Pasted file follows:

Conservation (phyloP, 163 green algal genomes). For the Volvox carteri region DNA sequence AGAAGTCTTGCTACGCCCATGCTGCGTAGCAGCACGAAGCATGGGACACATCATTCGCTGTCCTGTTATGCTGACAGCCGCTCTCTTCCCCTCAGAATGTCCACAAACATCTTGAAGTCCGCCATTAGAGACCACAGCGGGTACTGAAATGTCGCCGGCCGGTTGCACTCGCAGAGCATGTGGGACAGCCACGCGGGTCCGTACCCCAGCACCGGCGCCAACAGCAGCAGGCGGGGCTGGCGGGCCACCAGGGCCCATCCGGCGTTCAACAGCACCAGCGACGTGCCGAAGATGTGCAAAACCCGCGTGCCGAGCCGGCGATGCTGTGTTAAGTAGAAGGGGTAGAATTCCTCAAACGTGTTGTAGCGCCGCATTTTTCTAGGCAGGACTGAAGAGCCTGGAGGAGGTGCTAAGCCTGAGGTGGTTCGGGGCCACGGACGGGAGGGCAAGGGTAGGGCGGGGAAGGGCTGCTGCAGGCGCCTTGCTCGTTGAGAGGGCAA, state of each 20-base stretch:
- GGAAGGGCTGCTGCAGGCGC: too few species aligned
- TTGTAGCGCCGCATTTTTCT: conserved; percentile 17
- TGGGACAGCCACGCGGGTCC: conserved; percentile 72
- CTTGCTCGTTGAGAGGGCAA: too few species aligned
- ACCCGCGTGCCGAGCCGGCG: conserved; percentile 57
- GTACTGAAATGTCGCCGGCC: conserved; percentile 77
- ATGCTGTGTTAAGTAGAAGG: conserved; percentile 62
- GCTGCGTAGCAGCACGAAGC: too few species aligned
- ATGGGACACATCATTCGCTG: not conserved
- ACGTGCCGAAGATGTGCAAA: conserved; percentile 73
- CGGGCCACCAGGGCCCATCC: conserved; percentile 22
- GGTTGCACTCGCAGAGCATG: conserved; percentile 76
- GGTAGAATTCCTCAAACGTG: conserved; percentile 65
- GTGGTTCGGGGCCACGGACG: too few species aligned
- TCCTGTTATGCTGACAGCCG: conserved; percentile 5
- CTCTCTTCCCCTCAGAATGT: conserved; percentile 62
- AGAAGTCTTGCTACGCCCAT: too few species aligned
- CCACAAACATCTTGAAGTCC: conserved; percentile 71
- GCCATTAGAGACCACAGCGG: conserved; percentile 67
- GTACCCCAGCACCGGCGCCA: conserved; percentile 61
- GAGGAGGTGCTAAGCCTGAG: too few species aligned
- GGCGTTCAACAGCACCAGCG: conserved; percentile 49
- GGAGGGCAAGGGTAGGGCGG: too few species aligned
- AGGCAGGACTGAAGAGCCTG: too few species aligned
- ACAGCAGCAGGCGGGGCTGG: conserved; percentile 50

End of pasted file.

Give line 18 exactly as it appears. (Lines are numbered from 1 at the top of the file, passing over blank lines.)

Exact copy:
- AGAAGTCTTGCTACGCCCAT: too few species aligned